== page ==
It’s broken record day. Technically, the desk calendar and officials call today Election Day but we all know what that means — it is the annual day of us with a small soap box and those with a candidate or measure to push try their best to rally the troops one last time to vote.
And Wednesday? It is also a repeat performance, the national day to bemoan voter apathy, wonder why turnout isn’t higher and start slicing and dicing the outcome 16 different ways in hopes of one day not being outshone by Third World counties where people have no accessible water and wouldn’t know a campaign flier if it hit them in the face but still manage to cast a ballot.
It’s the lack of a presidential race, most will say. And it’s true; nothing gets the masses riled up about civic engagement the way a presidential fight does. Add a potentially historic campaign and see the figures soar even higher. Remember the spike not only in registration but participation by those both trying to get now-President Barack Obama in office and those fighting tooth and nail to get him out? If only the health care plan had such numbers.
But the truth is while a national presidential choice is important and a lot more sexy than say, a local school bond or citywide tax measure, the latter will almost always have a much more immediate impact on one’s day-to-day happenings. Obama wrestling with what to do about Syria? Significant, no doubt. Nobody is really looking forward to World War III. Sales tax jumping on nearly every single item one purchases in a day? Goes without saying, consumers will see that zero bank balance or lesser amount of change handed back a lot more immediately.
They say death and taxes are the only certainties in life. Since you can’t avoid one, why wouldn’t you want to have a say in potentially having another?
Another explanation come Wednesday is that the measures are confusing and voters can’t keep them straight. Again, true to some extent. Measure P? Which one is that? Is there a Measure A this year? There’s always a Measure A, as though the elections naming folks can’t be bothered to explore the 25 other letters of the alphabet. But here’s the thing — the important factor isn’t what the measure is called but what it does. Look at the voter pamphlet, read the text as a refresher and choose how you want to live the rest of your life (or at least until another measure reverses the course).
Take for example the county charter change measure that voters passed last November. Many would probably be hard-pressed to recall the measure letter or if the two opposing camps even had a fun name for their efforts. Brows might furrow and eyes might glaze just at the term “county charter change.” Sounds kind of like the Board of Supervisors has switched which boat it’s hiring for an event.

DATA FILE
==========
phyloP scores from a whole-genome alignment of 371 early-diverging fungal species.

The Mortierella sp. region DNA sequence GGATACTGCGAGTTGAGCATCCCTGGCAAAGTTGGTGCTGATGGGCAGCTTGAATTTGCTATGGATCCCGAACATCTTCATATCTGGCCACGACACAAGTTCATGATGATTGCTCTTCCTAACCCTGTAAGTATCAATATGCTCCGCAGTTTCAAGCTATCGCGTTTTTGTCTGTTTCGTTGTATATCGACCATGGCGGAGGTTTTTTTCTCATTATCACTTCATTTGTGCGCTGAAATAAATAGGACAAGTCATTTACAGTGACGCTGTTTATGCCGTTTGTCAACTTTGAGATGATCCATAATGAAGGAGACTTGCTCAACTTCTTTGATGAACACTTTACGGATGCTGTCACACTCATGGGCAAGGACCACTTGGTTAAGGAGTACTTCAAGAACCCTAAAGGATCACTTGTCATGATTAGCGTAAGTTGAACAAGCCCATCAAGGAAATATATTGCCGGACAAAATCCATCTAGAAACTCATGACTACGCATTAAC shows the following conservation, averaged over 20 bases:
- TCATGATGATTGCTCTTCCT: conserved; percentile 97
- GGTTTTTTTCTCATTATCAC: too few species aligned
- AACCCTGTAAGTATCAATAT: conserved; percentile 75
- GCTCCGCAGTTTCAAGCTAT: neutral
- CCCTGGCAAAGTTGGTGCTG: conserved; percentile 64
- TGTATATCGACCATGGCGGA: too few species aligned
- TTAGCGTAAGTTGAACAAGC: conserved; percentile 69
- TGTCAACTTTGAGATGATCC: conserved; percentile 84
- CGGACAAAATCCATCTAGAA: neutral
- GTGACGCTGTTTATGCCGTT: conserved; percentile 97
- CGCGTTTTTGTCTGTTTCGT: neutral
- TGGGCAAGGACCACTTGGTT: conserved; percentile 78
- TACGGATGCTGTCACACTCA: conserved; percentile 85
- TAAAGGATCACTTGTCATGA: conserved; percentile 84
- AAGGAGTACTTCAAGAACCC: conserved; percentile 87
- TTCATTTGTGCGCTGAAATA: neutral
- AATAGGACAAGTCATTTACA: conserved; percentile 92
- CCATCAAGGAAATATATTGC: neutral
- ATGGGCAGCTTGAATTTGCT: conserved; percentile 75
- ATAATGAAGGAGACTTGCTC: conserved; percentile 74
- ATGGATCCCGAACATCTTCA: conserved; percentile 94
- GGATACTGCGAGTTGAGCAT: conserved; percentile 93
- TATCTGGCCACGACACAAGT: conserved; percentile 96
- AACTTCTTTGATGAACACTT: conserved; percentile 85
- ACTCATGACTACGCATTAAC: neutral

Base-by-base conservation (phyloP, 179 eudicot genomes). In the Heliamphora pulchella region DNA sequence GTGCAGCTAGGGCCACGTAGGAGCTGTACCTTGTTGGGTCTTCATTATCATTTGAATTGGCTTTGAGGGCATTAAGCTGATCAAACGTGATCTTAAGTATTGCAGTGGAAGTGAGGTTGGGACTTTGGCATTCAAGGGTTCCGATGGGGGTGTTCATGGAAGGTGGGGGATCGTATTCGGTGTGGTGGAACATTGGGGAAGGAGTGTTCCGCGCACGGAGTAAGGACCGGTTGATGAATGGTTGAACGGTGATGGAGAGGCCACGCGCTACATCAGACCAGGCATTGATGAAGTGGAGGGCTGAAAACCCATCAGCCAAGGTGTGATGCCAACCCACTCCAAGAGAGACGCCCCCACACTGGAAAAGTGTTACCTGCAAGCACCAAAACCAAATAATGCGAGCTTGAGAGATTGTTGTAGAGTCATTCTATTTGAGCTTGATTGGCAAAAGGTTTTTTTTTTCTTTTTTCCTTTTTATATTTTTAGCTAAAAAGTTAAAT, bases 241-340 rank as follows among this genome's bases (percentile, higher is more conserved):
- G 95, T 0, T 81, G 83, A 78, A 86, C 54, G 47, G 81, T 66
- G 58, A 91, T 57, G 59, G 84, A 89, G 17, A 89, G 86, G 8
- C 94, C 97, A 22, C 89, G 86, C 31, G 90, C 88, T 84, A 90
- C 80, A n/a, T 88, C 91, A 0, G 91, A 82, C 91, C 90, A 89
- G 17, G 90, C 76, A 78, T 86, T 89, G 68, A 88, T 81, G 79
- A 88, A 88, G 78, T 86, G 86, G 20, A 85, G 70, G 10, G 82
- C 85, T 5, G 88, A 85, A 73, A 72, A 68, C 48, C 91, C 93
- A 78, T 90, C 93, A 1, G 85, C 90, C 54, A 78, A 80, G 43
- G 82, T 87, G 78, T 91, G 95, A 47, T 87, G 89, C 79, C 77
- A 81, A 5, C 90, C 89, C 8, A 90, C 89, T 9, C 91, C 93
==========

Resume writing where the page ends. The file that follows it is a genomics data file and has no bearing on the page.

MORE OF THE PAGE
But that change is the one that, also backed by the settling of a voting rights lawsuit, means that going forward county supervisors can only be elected by constituents in their own individual districts rather than by a countywide electorate. It is a huge sea change, one that has been sought by some for years, and could potentially diversify the candidate pool and narrow supervisorial focus to a smaller jurisdiction. The vote also meant district lines were moved; residents might have a completely new representative now thanks to those who turned out in November and the supervisors — also chosen by the people — who recently picked the redrawn maps.
Carp all you want about the electoral college system but realize that voting processes closer to home carry a lot more weight. Besides, unlike the presidential race in which the outcome seems set and broadcast by the East before the western polls even close, county and city races provide a much greater and level element of surprise because they open and shut at the same time.
For a chunk of the county’s population, this impassioned plea is unnecessary. They’ve already decided to play civic possum and not even register to vote. They couldn’t opt in tomorrow even if they had an overnight epiphany and high tail it to the nearest polling place. But 359,535 others better perk up their ears. That number is how many San Mateo County residents are registered to vote Nov. 5, according to the Elections Office. They’ve done the first step; now it’s time to hit the finish line.
Not every person will be voting in every race; the breakdowns for individual cities and school districts are much smaller. That means every vote counts that much more and every voter needs to participate in this latest day of reckoning. Candidates and measure backers have had their turn in the spotlight for the last few months. Today, voters needs to step up and ensure that come Wednesday the pundits can sing a new song.
Michelle Durand’s column “Off the Beat” runs every Tuesday and Thursday. She can be reached by email: email@example.com or by phone (650) 344-5200 ext. 102. What do you think of this column? Send a letter to the editor: firstname.lastname@example.org.